There were some shouts for David Beckham but they were as isolated as the scattering of cries breaking the 23-second silence for the Busby Babes. The German referee was plainly nervous about running to the full minute and wisely decided to end the tribute on a note of what might have been described as fragile decency.
By way of the sharpest contrast, however, it was plain the man who left out England's former captain and sentimental favourite was, rather like his new team, in no kind of hurry – and certainly not to abandon anything like a basic principle for the amusement of a restive crowd.
Fabio Capello probably didn't even hear the murmurs of reproach over the discarding of Beckham, but had he done so they would surely have had minimal impact. Capello doesn't listen to crowds, nor much else that does not belong among his own carefully fashioned priorities, and anyway, soon enough Beckham's replacement, David Bentley, was settling rather beautifully into his first starting appearance for England.
Apart from producing some moments of quite startling originality, Bentley, along with an astounding number of team-mates, gave himself a stunning ambition. It was to pass the ball to a team-mate with a little thought and precision.
For 20 minutes in the first half such a fancy notion created something of an entertainment impasse – and it did not help that a free-kick from Beckham's favourite position on the right was delivered with guileless nonchalance. However, Bentley delivered two moments of spectacular compensation.
Twice he reduced the left flank of Switzerland's defence to marking shadows before putting across brilliantly conceived crosses, which lacked only a formal coup de grâce, first from Wayne Rooney, then substitute Peter Crouch.
This was always going to be an exploratory exercise by the diagnostic master of Italian football, but if the tempo in the first half was sometimes unacceptably measured for English taste, there was a constant thread. It was that idea of retaining possession, moving in smaller and much more coherent groups than those which melted so disastrously against Croatia in England's previous match here, and it touched almost every Englishman on the field.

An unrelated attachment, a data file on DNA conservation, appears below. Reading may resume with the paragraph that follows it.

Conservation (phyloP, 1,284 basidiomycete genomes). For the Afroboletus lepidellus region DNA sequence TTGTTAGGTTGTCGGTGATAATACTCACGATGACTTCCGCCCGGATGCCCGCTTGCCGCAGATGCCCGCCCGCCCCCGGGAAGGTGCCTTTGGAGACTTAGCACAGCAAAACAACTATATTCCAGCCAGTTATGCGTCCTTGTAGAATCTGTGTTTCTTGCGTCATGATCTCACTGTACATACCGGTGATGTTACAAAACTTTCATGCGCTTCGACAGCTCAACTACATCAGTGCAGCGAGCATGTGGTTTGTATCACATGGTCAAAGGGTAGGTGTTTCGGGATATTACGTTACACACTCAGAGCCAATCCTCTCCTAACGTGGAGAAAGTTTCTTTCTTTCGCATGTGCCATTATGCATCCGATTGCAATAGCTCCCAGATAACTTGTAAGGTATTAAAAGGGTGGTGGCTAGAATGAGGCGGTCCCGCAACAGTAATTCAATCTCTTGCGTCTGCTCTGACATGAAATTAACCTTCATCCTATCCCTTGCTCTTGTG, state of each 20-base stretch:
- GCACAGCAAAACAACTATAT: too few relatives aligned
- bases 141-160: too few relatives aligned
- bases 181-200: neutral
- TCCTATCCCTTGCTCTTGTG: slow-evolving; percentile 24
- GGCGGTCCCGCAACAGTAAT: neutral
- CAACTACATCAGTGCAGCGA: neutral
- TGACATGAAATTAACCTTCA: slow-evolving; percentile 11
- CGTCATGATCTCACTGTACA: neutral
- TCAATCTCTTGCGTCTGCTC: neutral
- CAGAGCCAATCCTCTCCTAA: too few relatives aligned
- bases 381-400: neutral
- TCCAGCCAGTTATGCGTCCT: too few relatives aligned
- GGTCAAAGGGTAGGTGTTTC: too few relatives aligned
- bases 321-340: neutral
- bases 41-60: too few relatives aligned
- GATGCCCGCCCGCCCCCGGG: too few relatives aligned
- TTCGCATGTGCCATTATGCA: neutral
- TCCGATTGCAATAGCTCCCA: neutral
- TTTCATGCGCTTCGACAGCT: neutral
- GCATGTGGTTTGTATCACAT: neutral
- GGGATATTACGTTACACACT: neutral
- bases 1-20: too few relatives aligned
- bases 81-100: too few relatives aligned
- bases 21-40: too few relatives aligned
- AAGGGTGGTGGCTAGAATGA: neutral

Bentley's subtlety was one gift to the new England manager and so was the bite of Joe Cole before he was replaced.
This was no aria of fine football arts but it may just have been an earnest hint of a new phase of English football – one in which players are given not just some old-fashioned discipline but some classic prompting in the basics of teamwork and passing rhythm.
Il Capo was far from effusive with his players after they survived the crisis that came with a Swiss equaliser from Eren Derdiyok and there were some good, if understandable, reasons for this. England did not make some overwhelming statement of new authority. At times they were uncertain at the back, with Wes Brown particularly discomforted in the early going. But there was, undoubtedly, more than a hint of a new instinct to run and pass.
England's opening goal, indeed, was a sweet statement of gathering confidence. Bentley, for once, was less than masterful with his delivery but Brown worked the ball to Steven Gerrard. He released Joe Cole, who, after exquisitely beating his marker, presented Jermaine Jenas with the easiest of chores in front of goal. It seemed like the result of a collective desire to pass and make space for each other – and suddenly Capello's first ordeal of introducing himself and his values seemed much less of a trial.
Gerrard was voted man of the match, something of a stretch against the creative intelligence of his young team-mate Bentley, but there was something impressive about the auditioning captain. He did not make rampaging runs. He did not go for the spectacular but some of his work carried a confidence, and a patience, which has not been so notable in his efforts to strike a relationship with team-mates like Beckham and Frank Lampard.
Did we really have the seeds of a new England? As Capello was quick to say, there was so much more work to do, so much more understanding to develop. But if there were not even the beginnings of a guarantee, there were, no doubt, signals of genuine promise.
Rooney played with a passion that will bring greater rewards. There were times he seemed set on repeating his first impact on Capello – when he single-handedly won an FA Cup tie against Aston Villa. Rooney strived to produce evidence that he can take hold of any game, and perhaps tried too hard.
No one, though, was going to complain about such a fault at the dawn of Capello's attempt to redesign England's football. There was, certainly, a sense that pleasing the new boss had become an object of most serious ambition. In this, at the very least, it was a decent start.